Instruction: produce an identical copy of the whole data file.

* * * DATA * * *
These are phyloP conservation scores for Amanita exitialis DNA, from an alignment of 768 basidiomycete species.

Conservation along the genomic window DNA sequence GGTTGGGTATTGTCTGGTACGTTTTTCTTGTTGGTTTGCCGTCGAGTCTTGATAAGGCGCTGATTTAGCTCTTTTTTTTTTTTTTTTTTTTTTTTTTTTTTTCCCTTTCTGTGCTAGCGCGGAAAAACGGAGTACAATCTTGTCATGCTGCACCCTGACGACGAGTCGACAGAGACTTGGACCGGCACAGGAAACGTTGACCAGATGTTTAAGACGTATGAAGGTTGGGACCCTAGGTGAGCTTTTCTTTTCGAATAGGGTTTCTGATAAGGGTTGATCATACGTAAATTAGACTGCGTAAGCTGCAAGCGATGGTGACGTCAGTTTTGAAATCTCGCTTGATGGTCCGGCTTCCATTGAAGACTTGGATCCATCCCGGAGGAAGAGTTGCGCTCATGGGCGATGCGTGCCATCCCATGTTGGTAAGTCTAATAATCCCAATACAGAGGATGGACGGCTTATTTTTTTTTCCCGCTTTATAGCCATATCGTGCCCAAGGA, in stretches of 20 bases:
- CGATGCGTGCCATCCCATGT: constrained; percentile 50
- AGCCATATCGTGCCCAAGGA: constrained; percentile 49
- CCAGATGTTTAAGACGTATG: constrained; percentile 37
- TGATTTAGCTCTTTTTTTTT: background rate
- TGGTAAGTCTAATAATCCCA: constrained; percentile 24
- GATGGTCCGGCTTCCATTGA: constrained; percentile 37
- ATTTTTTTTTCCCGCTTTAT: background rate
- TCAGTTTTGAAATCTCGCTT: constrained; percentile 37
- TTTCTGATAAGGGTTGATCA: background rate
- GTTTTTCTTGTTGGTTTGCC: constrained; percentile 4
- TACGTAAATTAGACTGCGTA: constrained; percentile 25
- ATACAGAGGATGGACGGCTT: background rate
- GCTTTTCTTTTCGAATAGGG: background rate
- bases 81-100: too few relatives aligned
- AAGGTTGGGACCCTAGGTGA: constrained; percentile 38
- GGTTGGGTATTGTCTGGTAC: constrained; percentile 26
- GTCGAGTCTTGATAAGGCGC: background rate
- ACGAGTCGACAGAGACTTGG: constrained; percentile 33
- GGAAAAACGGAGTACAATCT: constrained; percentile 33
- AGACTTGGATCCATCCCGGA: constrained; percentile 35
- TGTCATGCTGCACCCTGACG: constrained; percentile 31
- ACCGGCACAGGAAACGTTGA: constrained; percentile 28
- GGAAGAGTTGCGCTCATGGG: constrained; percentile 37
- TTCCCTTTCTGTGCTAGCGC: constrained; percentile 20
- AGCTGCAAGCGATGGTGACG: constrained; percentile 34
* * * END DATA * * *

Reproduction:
These are phyloP conservation scores for Amanita exitialis DNA, from an alignment of 768 basidiomycete species.

Conservation along the genomic window DNA sequence GGTTGGGTATTGTCTGGTACGTTTTTCTTGTTGGTTTGCCGTCGAGTCTTGATAAGGCGCTGATTTAGCTCTTTTTTTTTTTTTTTTTTTTTTTTTTTTTTTCCCTTTCTGTGCTAGCGCGGAAAAACGGAGTACAATCTTGTCATGCTGCACCCTGACGACGAGTCGACAGAGACTTGGACCGGCACAGGAAACGTTGACCAGATGTTTAAGACGTATGAAGGTTGGGACCCTAGGTGAGCTTTTCTTTTCGAATAGGGTTTCTGATAAGGGTTGATCATACGTAAATTAGACTGCGTAAGCTGCAAGCGATGGTGACGTCAGTTTTGAAATCTCGCTTGATGGTCCGGCTTCCATTGAAGACTTGGATCCATCCCGGAGGAAGAGTTGCGCTCATGGGCGATGCGTGCCATCCCATGTTGGTAAGTCTAATAATCCCAATACAGAGGATGGACGGCTTATTTTTTTTTCCCGCTTTATAGCCATATCGTGCCCAAGGA, in stretches of 20 bases:
- CGATGCGTGCCATCCCATGT: constrained; percentile 50
- AGCCATATCGTGCCCAAGGA: constrained; percentile 49
- CCAGATGTTTAAGACGTATG: constrained; percentile 37
- TGATTTAGCTCTTTTTTTTT: background rate
- TGGTAAGTCTAATAATCCCA: constrained; percentile 24
- GATGGTCCGGCTTCCATTGA: constrained; percentile 37
- ATTTTTTTTTCCCGCTTTAT: background rate
- TCAGTTTTGAAATCTCGCTT: constrained; percentile 37
- TTTCTGATAAGGGTTGATCA: background rate
- GTTTTTCTTGTTGGTTTGCC: constrained; percentile 4
- TACGTAAATTAGACTGCGTA: constrained; percentile 25
- ATACAGAGGATGGACGGCTT: background rate
- GCTTTTCTTTTCGAATAGGG: background rate
- bases 81-100: too few relatives aligned
- AAGGTTGGGACCCTAGGTGA: constrained; percentile 38
- GGTTGGGTATTGTCTGGTAC: constrained; percentile 26
- GTCGAGTCTTGATAAGGCGC: background rate
- ACGAGTCGACAGAGACTTGG: constrained; percentile 33
- GGAAAAACGGAGTACAATCT: constrained; percentile 33
- AGACTTGGATCCATCCCGGA: constrained; percentile 35
- TGTCATGCTGCACCCTGACG: constrained; percentile 31
- ACCGGCACAGGAAACGTTGA: constrained; percentile 28
- GGAAGAGTTGCGCTCATGGG: constrained; percentile 37
- TTCCCTTTCTGTGCTAGCGC: constrained; percentile 20
- AGCTGCAAGCGATGGTGACG: constrained; percentile 34